Cate Le Bon

Cate Le Bon


Gorilla is one of those venues that feels ready made for a mosh pit, for a crowd of sweaty rock fans pogo-ing into one another. It’s a great little venue that provides intimacy for the audience, artists and bands. Tonight though, it’s unlikely that there’ll be any moshing as the venue is playing host to the delightful, demure Cate Le Bon.

Having worked with a list of impressive artists including the likes of Super Fury Animal’s Gruff Rhys and having supported Manic Street Preachers on tour, Cate has been well respected and appreciated by her peers for years, and now touring her 4th studio album Crab Day, it feels like she is more assured and comfortable with her sound than ever before.

Opening the night with twisted folk and disjointed vocals that are vaguely reminiscent of Clap Your Hands Say Yeah is Alex Dingley and half of Cate’s band.  With every song they perform I am certain that this is one of the best support sets I’ve seen for a while, an ideal warm up to the headline act; it’s almost as though he’s Cate’s protégé or younger brother who’s carefully learnt from her musical style and adapted it into his own nicely. He may seem a bit on edge, nervously laughing when he addresses the crowd; but, he’s managed the sometimes difficult support slot admirably.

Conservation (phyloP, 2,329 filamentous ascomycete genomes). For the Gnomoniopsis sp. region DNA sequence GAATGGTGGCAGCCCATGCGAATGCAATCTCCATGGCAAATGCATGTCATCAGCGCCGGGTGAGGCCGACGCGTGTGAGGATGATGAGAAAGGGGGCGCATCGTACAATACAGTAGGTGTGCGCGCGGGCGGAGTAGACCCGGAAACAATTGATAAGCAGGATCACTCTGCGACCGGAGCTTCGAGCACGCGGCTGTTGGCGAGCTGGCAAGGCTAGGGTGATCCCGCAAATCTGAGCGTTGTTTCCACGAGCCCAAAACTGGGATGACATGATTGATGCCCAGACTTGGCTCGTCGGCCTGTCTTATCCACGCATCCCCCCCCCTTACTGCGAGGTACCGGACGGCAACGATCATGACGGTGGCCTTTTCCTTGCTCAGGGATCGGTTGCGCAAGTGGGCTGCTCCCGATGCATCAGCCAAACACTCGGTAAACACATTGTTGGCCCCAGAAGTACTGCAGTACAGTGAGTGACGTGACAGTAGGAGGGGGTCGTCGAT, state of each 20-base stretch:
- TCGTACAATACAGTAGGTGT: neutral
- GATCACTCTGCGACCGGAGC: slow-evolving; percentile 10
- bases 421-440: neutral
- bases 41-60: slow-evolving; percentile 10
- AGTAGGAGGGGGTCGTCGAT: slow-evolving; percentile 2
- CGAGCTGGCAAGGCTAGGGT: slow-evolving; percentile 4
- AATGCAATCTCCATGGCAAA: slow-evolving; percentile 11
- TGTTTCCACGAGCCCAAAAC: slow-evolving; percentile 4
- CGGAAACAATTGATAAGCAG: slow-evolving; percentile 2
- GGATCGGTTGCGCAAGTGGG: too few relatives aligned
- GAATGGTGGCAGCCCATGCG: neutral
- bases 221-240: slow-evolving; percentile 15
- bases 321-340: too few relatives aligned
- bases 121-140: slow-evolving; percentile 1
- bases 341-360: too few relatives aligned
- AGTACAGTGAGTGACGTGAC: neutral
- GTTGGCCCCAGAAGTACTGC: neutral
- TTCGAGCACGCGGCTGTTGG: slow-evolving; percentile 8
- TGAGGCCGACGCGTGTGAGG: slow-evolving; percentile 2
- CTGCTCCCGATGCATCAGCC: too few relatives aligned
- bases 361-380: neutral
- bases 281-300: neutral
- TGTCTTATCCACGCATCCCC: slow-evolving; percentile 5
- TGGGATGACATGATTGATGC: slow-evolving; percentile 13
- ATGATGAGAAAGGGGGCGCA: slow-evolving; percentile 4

Shyly slinking onto stage Cate and her band spring into ‘Crab Day’ the title track from the latest album, a song that instantly hooks you in with it’s jerky keys and rhythmic bass line; flowing into the current single ‘Love Is Not Love’ a slow beat mellow wonder that allows Cate’s vocals to really take centre stage. Other tracks from the latest record that make their way into this joyous set include ‘I’m a Dirty Attic’ and ‘I Was Born On The Wrong Day’, these songs alone, reemphasise that this isn’t an album of filler, but, an album full of tracks all as worthy and unique.

Nevertheless, my concrete favourite songs from 2013’s Mug Museum still shine above the rest: ‘Are You With Me Now?’ sounding even more beautiful and haunting and ‘Sisters’ as catchy and fun, encouraging the crowd to whirl around in a grungey folk psych mass. Not only is Cate captivating, but, I am also in awe of her bands talent, their intricacy and faultless playing at least deserves several pats on the back. The music translates live with such superiority to the recorded tracks that I fear when I next listen to her albums; they won’t quite do the songs justice anymore.

As we sadly head towards the end of the set Cate dedicates her penultimate song ‘What’s Not Mine’ to BBC 6 Music’s Marc Riley (who we suspect might be present somewhere in the room), thanks her support acts, her band and the audience for coming along to her gig, especially as it’s a Monday night “It’s very kind of you”, well Cate, it’s you that’s actually made all our Monday’s that little bit brighter.

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Sarah Starkey

I am a Freelance Writer who is a bit music obsessive. Previously written for the likes of Music Vita and Planet Ivy. Life highlights include winning £2.50 on the Euro-millions.